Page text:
How to Spot the Instagram Copyright Infringement Scam
Much like a virus, hackers and phishers are constantly evolving to stay alive. The Instagram copyright infringement scam is the latest proof.
They will do whatever they can to convince you to fork over your valuable account credentials. Scaring you into believing you’ve infringed on copyright is just their latest attempt to trick you.
Let’s take a look at this growing phenomenon and see what you can do to protect yourself.
The Basics of the Instagram Copyright Infringement Scam
Hackers have gotten greedy with this scam. Not only do they try to get your Instagram credentials, but they try to snag your email login info as well.
Like most phishing scams, it always starts with an official-looking email:
It’s phishing at its best. The scammers immediately get you into your emotions by making you think you’re in trouble. That usually inhibits your ability to think critically or at least inspect the email.
It looks legit, but if you take a closer look, something is off.
It was sent from an email address ending in “@theinstagram.team.” Why wouldn’t they use an email connected directly to Instagram.com? Because they’re imposters.
But since you may now be afraid of getting your account shut down, you don’t look that closely and click on the ‘verify account’ icon. To add urgency, the email usually states that you only have 24 or 48 hours to verify your account.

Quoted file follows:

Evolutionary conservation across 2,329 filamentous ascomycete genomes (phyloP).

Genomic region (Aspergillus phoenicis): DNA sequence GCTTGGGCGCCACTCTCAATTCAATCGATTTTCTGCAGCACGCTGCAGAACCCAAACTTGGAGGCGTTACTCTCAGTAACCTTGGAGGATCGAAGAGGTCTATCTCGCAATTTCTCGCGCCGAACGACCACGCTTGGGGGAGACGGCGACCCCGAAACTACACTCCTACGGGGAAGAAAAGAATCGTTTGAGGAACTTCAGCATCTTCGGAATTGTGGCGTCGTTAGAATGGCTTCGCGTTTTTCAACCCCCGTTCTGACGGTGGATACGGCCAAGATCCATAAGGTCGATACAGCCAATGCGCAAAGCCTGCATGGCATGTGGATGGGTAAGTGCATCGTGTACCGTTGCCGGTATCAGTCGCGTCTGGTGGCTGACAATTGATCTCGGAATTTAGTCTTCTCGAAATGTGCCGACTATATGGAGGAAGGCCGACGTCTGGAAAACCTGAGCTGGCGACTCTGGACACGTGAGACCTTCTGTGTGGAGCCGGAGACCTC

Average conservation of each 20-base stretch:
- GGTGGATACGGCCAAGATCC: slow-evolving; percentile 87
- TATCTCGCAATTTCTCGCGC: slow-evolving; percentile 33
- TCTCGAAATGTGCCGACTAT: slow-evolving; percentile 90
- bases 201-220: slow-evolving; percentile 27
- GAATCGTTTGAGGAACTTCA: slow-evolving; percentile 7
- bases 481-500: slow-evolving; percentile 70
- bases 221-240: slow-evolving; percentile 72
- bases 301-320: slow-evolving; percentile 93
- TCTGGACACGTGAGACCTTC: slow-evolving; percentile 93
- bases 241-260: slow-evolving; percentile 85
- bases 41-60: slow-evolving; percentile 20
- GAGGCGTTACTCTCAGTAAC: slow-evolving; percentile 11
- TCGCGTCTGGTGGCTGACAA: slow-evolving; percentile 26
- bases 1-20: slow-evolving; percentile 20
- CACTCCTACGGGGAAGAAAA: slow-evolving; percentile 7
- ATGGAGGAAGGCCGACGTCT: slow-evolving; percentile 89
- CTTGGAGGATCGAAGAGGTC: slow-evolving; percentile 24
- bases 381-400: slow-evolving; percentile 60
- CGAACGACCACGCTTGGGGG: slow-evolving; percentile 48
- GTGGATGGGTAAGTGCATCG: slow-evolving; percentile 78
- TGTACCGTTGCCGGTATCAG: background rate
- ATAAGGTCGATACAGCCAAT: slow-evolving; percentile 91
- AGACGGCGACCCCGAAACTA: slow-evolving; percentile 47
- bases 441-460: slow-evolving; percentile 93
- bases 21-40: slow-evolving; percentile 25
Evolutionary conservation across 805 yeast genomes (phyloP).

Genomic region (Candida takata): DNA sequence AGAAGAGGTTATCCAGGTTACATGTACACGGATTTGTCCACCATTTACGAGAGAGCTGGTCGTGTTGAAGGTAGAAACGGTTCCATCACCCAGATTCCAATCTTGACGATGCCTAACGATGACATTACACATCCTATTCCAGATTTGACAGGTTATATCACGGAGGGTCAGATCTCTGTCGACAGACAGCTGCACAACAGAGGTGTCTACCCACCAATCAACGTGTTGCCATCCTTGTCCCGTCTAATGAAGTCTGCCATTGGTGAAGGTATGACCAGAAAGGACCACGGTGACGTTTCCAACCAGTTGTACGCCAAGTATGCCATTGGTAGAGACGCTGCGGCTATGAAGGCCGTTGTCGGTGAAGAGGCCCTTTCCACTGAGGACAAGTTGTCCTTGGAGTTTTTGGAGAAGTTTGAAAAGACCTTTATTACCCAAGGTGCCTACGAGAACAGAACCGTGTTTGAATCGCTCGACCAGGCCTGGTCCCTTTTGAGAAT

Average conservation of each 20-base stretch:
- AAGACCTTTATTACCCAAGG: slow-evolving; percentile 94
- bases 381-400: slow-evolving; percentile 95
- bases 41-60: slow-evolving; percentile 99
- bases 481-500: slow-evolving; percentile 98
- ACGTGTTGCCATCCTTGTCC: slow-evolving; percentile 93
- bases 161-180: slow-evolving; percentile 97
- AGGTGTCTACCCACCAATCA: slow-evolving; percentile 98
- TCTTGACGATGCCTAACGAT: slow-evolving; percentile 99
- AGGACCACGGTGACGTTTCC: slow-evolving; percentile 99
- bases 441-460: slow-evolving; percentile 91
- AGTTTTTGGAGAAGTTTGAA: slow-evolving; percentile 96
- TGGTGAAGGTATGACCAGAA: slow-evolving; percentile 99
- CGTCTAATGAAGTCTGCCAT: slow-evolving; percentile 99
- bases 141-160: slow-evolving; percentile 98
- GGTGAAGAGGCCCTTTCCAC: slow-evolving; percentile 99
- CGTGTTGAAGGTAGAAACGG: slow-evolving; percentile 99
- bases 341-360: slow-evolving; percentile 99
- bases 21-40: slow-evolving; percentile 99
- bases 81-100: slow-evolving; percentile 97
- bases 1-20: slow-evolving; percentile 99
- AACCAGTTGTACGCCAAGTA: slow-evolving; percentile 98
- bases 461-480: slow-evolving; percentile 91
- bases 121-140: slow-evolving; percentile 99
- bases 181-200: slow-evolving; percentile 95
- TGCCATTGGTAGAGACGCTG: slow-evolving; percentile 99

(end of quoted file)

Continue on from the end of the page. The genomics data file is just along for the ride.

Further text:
Once you click forward, you’re sent to another convincing phishing page that lets you ‘appeal’ the infringement notice. To make it look even more official, the hackers offer you various language choices, none of which work (except English).
To appeal this fake notice, you have to log in to your Instagram account.
According to Kaspersky, you’re then asked to ‘verify your feedback’ and ‘check if your e-mail account matches the Instagram account.’
Spoiler alert: they then ask for your email login information.
Who Are They Targeting and How Can You Protect Yourself?
It appears as though these phishers are mainly targeting influencers and celebrities for now. That’s likely because their sensitive information is more valuable on the Dark Web.
But these types of phishing emails have traditionally been sent to all kinds of users, no matter their level of fame.
Luckily, there are steps you can take to secure your Instagram account.
You definitely want to enable two-factor authentication for your account. This way, even if a hacker obtains your login credentials, they still won’t be able to access your account. To set up 2FA, click on ‘settings’ > ‘security’ > ‘two-factor authentication’ and choose the type of 2FA you’d like to use.
Always use a strong, varied password for your accounts.
Remove access to third-party applications.
And, of course, never click on suspicious links. If you get an email from an app like Instagram asking for your login credentials, an alarm should be blaring in your head.
Scan emails for suspicious details, and if you do click into a website, check the URL to make sure it’s the official site you think you’re at. After all, in most phishing cases, the hackers can only can as much access as you allow them.
Featured image by TY Lim via Shutterstock.com